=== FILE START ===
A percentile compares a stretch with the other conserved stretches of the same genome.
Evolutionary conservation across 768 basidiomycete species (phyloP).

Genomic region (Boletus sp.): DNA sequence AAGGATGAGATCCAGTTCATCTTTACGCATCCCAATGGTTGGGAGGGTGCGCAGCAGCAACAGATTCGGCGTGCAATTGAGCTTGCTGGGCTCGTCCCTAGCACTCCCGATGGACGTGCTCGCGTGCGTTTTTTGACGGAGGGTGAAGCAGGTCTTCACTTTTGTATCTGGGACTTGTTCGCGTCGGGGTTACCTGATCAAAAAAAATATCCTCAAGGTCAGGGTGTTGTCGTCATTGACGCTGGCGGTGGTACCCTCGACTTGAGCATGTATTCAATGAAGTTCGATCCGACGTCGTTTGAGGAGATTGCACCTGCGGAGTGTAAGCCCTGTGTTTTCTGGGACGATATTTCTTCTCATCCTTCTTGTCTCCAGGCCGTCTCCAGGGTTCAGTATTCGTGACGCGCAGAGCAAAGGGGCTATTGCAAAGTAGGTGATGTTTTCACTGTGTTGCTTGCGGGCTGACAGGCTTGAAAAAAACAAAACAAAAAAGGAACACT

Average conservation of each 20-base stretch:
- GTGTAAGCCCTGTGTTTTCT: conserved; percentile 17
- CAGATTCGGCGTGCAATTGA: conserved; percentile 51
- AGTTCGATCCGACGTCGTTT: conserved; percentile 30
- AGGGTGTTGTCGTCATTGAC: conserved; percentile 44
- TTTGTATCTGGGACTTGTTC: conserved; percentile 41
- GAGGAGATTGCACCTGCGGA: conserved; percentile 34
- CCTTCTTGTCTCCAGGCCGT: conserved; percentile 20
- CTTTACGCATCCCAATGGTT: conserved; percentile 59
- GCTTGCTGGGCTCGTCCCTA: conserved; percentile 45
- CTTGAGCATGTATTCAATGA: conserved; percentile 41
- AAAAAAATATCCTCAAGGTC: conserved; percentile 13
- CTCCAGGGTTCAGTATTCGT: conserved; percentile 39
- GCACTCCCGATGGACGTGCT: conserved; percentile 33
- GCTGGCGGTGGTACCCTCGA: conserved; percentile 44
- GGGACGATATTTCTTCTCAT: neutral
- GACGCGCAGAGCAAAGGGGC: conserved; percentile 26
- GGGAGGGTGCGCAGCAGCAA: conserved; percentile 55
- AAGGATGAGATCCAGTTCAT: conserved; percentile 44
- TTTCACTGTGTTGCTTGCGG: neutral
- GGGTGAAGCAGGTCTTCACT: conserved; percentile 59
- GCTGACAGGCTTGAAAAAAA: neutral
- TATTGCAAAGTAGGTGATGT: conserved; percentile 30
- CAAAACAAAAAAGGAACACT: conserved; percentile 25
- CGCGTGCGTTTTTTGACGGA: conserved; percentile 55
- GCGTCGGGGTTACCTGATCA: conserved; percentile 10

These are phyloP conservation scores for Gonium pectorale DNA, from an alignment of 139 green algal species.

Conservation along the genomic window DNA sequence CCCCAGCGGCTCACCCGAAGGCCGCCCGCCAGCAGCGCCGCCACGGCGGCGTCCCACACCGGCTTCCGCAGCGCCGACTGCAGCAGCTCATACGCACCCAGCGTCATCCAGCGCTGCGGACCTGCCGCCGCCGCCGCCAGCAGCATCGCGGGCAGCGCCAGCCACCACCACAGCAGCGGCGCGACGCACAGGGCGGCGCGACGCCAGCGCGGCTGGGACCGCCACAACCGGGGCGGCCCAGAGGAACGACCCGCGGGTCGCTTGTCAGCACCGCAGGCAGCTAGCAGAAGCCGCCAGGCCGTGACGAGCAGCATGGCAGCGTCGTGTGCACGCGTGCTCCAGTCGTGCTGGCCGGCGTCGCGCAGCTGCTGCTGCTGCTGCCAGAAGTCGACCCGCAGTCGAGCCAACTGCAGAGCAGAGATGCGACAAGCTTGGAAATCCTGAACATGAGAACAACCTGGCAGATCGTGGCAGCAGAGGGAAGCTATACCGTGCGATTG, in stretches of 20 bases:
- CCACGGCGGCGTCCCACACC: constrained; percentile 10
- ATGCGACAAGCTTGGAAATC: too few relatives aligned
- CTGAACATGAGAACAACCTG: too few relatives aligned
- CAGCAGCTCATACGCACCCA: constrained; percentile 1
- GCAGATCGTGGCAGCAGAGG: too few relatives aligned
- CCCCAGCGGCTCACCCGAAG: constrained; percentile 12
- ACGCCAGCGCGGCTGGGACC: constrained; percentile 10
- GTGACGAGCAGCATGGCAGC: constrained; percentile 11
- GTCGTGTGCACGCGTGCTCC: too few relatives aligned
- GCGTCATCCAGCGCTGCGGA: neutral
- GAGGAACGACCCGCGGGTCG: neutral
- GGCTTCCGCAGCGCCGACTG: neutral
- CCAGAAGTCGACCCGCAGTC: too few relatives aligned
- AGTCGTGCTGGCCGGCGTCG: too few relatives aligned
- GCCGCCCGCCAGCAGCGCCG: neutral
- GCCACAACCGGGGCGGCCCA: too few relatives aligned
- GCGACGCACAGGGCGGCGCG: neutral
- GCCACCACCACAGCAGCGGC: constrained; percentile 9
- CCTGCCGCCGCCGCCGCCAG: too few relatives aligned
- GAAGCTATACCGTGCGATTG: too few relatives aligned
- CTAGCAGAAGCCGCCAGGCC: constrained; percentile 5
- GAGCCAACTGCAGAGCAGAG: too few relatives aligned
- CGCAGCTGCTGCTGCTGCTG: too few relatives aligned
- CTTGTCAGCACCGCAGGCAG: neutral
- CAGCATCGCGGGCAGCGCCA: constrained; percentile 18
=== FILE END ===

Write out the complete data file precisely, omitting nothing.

A percentile compares a stretch with the other conserved stretches of the same genome.
Evolutionary conservation across 768 basidiomycete species (phyloP).

Genomic region (Boletus sp.): DNA sequence AAGGATGAGATCCAGTTCATCTTTACGCATCCCAATGGTTGGGAGGGTGCGCAGCAGCAACAGATTCGGCGTGCAATTGAGCTTGCTGGGCTCGTCCCTAGCACTCCCGATGGACGTGCTCGCGTGCGTTTTTTGACGGAGGGTGAAGCAGGTCTTCACTTTTGTATCTGGGACTTGTTCGCGTCGGGGTTACCTGATCAAAAAAAATATCCTCAAGGTCAGGGTGTTGTCGTCATTGACGCTGGCGGTGGTACCCTCGACTTGAGCATGTATTCAATGAAGTTCGATCCGACGTCGTTTGAGGAGATTGCACCTGCGGAGTGTAAGCCCTGTGTTTTCTGGGACGATATTTCTTCTCATCCTTCTTGTCTCCAGGCCGTCTCCAGGGTTCAGTATTCGTGACGCGCAGAGCAAAGGGGCTATTGCAAAGTAGGTGATGTTTTCACTGTGTTGCTTGCGGGCTGACAGGCTTGAAAAAAACAAAACAAAAAAGGAACACT

Average conservation of each 20-base stretch:
- GTGTAAGCCCTGTGTTTTCT: conserved; percentile 17
- CAGATTCGGCGTGCAATTGA: conserved; percentile 51
- AGTTCGATCCGACGTCGTTT: conserved; percentile 30
- AGGGTGTTGTCGTCATTGAC: conserved; percentile 44
- TTTGTATCTGGGACTTGTTC: conserved; percentile 41
- GAGGAGATTGCACCTGCGGA: conserved; percentile 34
- CCTTCTTGTCTCCAGGCCGT: conserved; percentile 20
- CTTTACGCATCCCAATGGTT: conserved; percentile 59
- GCTTGCTGGGCTCGTCCCTA: conserved; percentile 45
- CTTGAGCATGTATTCAATGA: conserved; percentile 41
- AAAAAAATATCCTCAAGGTC: conserved; percentile 13
- CTCCAGGGTTCAGTATTCGT: conserved; percentile 39
- GCACTCCCGATGGACGTGCT: conserved; percentile 33
- GCTGGCGGTGGTACCCTCGA: conserved; percentile 44
- GGGACGATATTTCTTCTCAT: neutral
- GACGCGCAGAGCAAAGGGGC: conserved; percentile 26
- GGGAGGGTGCGCAGCAGCAA: conserved; percentile 55
- AAGGATGAGATCCAGTTCAT: conserved; percentile 44
- TTTCACTGTGTTGCTTGCGG: neutral
- GGGTGAAGCAGGTCTTCACT: conserved; percentile 59
- GCTGACAGGCTTGAAAAAAA: neutral
- TATTGCAAAGTAGGTGATGT: conserved; percentile 30
- CAAAACAAAAAAGGAACACT: conserved; percentile 25
- CGCGTGCGTTTTTTGACGGA: conserved; percentile 55
- GCGTCGGGGTTACCTGATCA: conserved; percentile 10

These are phyloP conservation scores for Gonium pectorale DNA, from an alignment of 139 green algal species.

Conservation along the genomic window DNA sequence CCCCAGCGGCTCACCCGAAGGCCGCCCGCCAGCAGCGCCGCCACGGCGGCGTCCCACACCGGCTTCCGCAGCGCCGACTGCAGCAGCTCATACGCACCCAGCGTCATCCAGCGCTGCGGACCTGCCGCCGCCGCCGCCAGCAGCATCGCGGGCAGCGCCAGCCACCACCACAGCAGCGGCGCGACGCACAGGGCGGCGCGACGCCAGCGCGGCTGGGACCGCCACAACCGGGGCGGCCCAGAGGAACGACCCGCGGGTCGCTTGTCAGCACCGCAGGCAGCTAGCAGAAGCCGCCAGGCCGTGACGAGCAGCATGGCAGCGTCGTGTGCACGCGTGCTCCAGTCGTGCTGGCCGGCGTCGCGCAGCTGCTGCTGCTGCTGCCAGAAGTCGACCCGCAGTCGAGCCAACTGCAGAGCAGAGATGCGACAAGCTTGGAAATCCTGAACATGAGAACAACCTGGCAGATCGTGGCAGCAGAGGGAAGCTATACCGTGCGATTG, in stretches of 20 bases:
- CCACGGCGGCGTCCCACACC: constrained; percentile 10
- ATGCGACAAGCTTGGAAATC: too few relatives aligned
- CTGAACATGAGAACAACCTG: too few relatives aligned
- CAGCAGCTCATACGCACCCA: constrained; percentile 1
- GCAGATCGTGGCAGCAGAGG: too few relatives aligned
- CCCCAGCGGCTCACCCGAAG: constrained; percentile 12
- ACGCCAGCGCGGCTGGGACC: constrained; percentile 10
- GTGACGAGCAGCATGGCAGC: constrained; percentile 11
- GTCGTGTGCACGCGTGCTCC: too few relatives aligned
- GCGTCATCCAGCGCTGCGGA: neutral
- GAGGAACGACCCGCGGGTCG: neutral
- GGCTTCCGCAGCGCCGACTG: neutral
- CCAGAAGTCGACCCGCAGTC: too few relatives aligned
- AGTCGTGCTGGCCGGCGTCG: too few relatives aligned
- GCCGCCCGCCAGCAGCGCCG: neutral
- GCCACAACCGGGGCGGCCCA: too few relatives aligned
- GCGACGCACAGGGCGGCGCG: neutral
- GCCACCACCACAGCAGCGGC: constrained; percentile 9
- CCTGCCGCCGCCGCCGCCAG: too few relatives aligned
- GAAGCTATACCGTGCGATTG: too few relatives aligned
- CTAGCAGAAGCCGCCAGGCC: constrained; percentile 5
- GAGCCAACTGCAGAGCAGAG: too few relatives aligned
- CGCAGCTGCTGCTGCTGCTG: too few relatives aligned
- CTTGTCAGCACCGCAGGCAG: neutral
- CAGCATCGCGGGCAGCGCCA: constrained; percentile 18